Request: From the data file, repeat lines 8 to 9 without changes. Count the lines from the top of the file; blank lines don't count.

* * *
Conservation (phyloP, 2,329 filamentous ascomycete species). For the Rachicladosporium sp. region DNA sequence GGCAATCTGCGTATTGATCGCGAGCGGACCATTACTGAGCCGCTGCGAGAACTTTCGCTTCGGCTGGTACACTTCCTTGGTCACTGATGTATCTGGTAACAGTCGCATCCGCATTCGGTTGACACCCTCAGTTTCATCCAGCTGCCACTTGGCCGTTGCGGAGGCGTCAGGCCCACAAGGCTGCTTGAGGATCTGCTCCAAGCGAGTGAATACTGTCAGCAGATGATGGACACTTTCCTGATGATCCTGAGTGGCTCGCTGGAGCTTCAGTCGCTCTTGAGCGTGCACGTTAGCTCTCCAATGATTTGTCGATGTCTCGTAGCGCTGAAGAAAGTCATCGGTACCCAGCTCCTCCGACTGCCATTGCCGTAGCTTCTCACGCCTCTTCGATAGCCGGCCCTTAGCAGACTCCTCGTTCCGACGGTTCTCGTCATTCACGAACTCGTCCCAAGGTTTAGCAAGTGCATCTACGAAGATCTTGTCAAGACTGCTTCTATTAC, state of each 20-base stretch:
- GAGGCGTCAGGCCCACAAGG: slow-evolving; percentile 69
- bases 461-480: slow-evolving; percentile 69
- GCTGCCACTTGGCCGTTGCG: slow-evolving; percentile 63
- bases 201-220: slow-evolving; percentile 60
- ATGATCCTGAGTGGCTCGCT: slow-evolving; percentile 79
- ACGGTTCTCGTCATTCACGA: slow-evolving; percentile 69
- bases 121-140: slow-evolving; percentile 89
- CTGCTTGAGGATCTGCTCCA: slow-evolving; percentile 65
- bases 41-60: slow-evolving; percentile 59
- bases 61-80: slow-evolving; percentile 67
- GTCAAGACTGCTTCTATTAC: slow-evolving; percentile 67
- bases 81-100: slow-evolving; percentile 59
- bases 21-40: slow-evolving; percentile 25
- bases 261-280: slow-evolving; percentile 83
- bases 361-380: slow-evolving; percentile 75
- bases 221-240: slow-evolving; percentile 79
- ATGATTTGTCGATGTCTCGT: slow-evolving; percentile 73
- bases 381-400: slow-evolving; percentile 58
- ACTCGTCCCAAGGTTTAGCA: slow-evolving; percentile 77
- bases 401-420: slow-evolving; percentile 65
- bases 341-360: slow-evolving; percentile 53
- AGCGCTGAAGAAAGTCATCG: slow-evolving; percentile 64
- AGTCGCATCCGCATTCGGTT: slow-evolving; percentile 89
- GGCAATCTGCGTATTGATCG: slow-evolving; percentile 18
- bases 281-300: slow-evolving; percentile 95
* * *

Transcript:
- bases 121-140: slow-evolving; percentile 89
- CTGCTTGAGGATCTGCTCCA: slow-evolving; percentile 65